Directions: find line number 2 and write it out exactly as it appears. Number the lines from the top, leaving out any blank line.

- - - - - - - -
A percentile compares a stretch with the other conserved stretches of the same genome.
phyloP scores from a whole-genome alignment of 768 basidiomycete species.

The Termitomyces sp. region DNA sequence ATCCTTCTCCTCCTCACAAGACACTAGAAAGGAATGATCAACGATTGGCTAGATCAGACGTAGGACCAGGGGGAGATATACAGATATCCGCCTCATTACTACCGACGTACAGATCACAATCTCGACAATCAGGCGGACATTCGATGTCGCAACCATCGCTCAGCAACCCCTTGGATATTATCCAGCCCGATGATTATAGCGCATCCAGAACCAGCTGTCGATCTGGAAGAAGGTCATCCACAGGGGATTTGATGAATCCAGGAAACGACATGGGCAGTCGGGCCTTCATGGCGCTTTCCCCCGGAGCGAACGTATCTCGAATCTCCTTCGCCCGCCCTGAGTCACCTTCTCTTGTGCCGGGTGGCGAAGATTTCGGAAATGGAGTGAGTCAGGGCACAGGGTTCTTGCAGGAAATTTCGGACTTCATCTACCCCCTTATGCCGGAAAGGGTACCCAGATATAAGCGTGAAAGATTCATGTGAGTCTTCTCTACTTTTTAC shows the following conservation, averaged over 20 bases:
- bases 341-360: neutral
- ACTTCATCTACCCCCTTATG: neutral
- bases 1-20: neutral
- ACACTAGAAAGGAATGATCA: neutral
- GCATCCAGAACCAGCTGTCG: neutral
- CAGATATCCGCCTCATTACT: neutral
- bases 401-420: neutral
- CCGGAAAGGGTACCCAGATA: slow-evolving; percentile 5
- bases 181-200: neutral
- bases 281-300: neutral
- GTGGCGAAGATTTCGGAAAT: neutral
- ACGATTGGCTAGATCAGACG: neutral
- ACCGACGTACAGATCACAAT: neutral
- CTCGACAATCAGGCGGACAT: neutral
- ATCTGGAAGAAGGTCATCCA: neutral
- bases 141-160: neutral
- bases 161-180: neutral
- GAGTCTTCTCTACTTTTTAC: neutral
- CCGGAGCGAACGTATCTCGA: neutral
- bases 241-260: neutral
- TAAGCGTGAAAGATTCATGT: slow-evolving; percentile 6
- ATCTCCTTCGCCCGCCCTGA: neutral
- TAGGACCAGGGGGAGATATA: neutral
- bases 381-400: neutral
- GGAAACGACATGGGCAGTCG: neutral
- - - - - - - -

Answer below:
phyloP scores from a whole-genome alignment of 768 basidiomycete species.